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Whether it’s the Christmas Nativity Scene or an amateur production of Cats, most parents have had to endure their fair share of school plays.
If your child participated, chances are they told you it was amazing, regardless of your performance.
But a new study suggests this could actually be harmful.
Researchers at Nanyang Technological University say lying to your children can turn them into liars later in life.
“The bad news for parents is that sometimes honesty can be the best policy,” said Peipei Setoh, lead author of the study.
Whether it’s the Christmas Nativity or an amateur production of Cats, most parents have had to endure their fair share of school plays (file image)
Most parents are guilty of telling their children a lie or two.
However, until now, the impacts of these lies have been largely unexplored.
In their study, the team enlisted the help of 564 children aged 11 to 12, as well as their parents.
Participants were surveyed about their use of two different types of lies: instrumental lies and white lies.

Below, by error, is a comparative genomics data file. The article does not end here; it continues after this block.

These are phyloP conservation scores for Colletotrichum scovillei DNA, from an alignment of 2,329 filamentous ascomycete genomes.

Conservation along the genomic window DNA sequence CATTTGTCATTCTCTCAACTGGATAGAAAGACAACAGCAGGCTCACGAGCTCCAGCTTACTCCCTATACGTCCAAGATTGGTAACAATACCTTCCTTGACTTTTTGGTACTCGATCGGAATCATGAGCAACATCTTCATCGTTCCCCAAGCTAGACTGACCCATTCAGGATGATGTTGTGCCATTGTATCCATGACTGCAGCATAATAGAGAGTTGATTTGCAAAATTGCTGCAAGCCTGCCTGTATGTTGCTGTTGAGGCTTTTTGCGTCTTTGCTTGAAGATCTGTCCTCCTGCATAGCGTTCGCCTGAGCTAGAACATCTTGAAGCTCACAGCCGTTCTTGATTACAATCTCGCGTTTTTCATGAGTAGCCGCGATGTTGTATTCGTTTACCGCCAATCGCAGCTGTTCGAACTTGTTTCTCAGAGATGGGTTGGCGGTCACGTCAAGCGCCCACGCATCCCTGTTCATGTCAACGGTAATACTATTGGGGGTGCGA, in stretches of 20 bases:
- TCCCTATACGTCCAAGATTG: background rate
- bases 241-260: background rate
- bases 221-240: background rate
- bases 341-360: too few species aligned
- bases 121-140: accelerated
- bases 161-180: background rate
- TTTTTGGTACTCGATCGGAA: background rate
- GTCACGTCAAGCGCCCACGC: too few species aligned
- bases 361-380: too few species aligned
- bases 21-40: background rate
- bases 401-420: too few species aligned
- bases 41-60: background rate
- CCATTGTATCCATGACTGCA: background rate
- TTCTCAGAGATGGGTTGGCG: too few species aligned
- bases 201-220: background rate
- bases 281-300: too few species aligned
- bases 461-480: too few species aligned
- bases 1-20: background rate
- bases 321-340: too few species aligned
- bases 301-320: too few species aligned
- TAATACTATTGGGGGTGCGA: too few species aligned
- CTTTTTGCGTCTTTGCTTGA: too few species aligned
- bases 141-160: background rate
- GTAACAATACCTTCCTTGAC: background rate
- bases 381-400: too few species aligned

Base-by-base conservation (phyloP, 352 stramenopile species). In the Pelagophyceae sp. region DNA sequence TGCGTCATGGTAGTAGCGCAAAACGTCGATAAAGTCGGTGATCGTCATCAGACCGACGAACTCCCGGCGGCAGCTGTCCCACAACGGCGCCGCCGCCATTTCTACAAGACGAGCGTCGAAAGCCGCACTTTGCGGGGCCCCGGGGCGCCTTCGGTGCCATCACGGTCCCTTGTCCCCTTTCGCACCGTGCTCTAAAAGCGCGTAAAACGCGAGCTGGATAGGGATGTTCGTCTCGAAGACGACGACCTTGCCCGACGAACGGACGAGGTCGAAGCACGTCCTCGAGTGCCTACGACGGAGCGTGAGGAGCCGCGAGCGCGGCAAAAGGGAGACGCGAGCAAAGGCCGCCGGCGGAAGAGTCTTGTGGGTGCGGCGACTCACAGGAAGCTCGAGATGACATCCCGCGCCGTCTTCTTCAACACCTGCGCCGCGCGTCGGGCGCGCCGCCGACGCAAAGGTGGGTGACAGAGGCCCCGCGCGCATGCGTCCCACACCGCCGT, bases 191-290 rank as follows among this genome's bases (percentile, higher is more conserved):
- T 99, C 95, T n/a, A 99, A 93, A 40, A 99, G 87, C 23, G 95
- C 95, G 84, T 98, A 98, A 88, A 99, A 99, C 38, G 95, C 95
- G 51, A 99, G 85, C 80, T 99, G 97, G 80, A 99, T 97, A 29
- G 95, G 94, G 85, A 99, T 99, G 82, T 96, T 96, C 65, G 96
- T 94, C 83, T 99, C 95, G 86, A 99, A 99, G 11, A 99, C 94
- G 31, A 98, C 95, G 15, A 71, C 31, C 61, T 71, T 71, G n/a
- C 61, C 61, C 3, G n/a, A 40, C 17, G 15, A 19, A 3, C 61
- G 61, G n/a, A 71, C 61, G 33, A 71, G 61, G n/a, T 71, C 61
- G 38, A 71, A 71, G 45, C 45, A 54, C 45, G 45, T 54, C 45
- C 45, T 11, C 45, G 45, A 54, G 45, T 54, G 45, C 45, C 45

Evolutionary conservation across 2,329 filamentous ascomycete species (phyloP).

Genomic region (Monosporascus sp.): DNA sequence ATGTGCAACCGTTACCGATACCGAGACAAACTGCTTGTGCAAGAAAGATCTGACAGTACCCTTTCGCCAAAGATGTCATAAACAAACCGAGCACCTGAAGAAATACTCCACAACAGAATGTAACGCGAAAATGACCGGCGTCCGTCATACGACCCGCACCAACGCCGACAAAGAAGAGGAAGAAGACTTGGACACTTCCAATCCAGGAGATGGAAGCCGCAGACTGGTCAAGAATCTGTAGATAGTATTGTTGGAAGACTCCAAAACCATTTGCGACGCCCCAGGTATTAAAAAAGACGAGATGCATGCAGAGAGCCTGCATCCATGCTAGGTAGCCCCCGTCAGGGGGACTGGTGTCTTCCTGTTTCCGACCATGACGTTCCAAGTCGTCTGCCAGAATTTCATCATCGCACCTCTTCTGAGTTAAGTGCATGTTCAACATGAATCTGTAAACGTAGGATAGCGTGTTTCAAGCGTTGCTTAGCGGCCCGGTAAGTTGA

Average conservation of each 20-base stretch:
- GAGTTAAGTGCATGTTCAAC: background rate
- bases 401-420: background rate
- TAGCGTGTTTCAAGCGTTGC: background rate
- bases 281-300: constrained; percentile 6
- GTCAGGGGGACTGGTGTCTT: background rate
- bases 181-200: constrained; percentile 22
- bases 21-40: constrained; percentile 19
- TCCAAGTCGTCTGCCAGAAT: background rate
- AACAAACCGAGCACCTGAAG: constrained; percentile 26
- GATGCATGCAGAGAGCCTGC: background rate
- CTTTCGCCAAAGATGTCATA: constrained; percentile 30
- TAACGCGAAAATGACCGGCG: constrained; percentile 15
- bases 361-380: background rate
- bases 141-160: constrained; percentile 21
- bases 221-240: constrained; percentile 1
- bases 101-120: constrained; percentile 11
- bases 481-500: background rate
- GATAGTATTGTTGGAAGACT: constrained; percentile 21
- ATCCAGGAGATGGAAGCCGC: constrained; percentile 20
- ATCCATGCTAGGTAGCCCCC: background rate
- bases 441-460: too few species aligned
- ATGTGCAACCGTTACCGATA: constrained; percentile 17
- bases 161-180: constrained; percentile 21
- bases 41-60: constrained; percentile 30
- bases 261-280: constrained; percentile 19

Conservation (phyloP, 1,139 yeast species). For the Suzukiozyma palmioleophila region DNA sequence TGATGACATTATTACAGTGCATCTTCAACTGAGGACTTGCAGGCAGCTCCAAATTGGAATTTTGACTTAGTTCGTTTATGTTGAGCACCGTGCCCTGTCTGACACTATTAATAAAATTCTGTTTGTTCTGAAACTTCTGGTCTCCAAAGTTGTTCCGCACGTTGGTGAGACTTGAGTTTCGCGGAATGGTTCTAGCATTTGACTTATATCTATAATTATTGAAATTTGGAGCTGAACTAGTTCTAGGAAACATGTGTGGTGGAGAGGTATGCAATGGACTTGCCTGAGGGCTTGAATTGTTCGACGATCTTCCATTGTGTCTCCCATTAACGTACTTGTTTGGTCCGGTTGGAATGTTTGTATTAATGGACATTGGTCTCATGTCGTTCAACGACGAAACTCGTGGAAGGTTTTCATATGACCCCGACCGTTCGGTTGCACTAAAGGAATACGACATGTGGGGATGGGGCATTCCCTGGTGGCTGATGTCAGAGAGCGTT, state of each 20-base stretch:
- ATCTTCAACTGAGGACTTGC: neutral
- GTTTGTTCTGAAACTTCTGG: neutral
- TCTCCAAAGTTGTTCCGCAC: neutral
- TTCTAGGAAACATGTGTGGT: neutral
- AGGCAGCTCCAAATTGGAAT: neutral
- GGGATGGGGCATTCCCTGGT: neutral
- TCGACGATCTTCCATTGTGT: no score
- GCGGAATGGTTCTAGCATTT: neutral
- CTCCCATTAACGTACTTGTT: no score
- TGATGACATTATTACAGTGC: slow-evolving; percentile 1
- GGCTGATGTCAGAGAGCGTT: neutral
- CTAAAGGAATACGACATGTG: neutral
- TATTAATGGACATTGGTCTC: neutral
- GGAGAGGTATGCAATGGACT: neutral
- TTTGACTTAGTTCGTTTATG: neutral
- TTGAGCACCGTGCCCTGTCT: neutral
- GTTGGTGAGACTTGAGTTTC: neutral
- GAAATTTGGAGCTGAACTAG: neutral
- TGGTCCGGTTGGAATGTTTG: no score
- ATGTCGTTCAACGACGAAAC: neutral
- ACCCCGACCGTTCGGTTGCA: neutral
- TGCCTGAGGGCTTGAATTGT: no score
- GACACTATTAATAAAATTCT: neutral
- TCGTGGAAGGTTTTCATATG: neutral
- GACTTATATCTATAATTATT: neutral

Instrumental lies are lies told to get the child to comply, such as: “Finish all your food or you’ll be sick!”
White lies, meanwhile, are those told to instill positive emotions, such as “You were great in that school play!”
Surveys revealed that parents used instrumental lies more frequently than white lies, and children reported greater belief in instrumental lies than white lies.
“Instrumental lies are used to get a child to comply when they misbehave, for example a parent threatens to call the police if the child misbehaves,” Ms Setoh said.
Surveys revealed that parents used instrumental lies more often than white lies, and children reported believing instrumental lies more than white lies (file image)
However, children exposed to these types of lies were significantly more likely to lie to their parents.
Meanwhile, white lies usually come from a good place, but they can also turn your child into a liar.
However, this only happens if they realize that what you have told them is not true.
“White lies can be motivated by good intentions, but if children realize they have been lied to, this can also lead to the child lying,” Ms Setoh added.
Researchers hope the findings will encourage parents to think twice before lying to their children.
“Our findings underscore the value of differentiating parental lying by type when investigating its role in children’s lying socialization, as well as the importance of considering children’s perceptions and interpretation of parental lying. of children,” the team wrote in their study, published in the journal Journal of Experimental Child Psychology.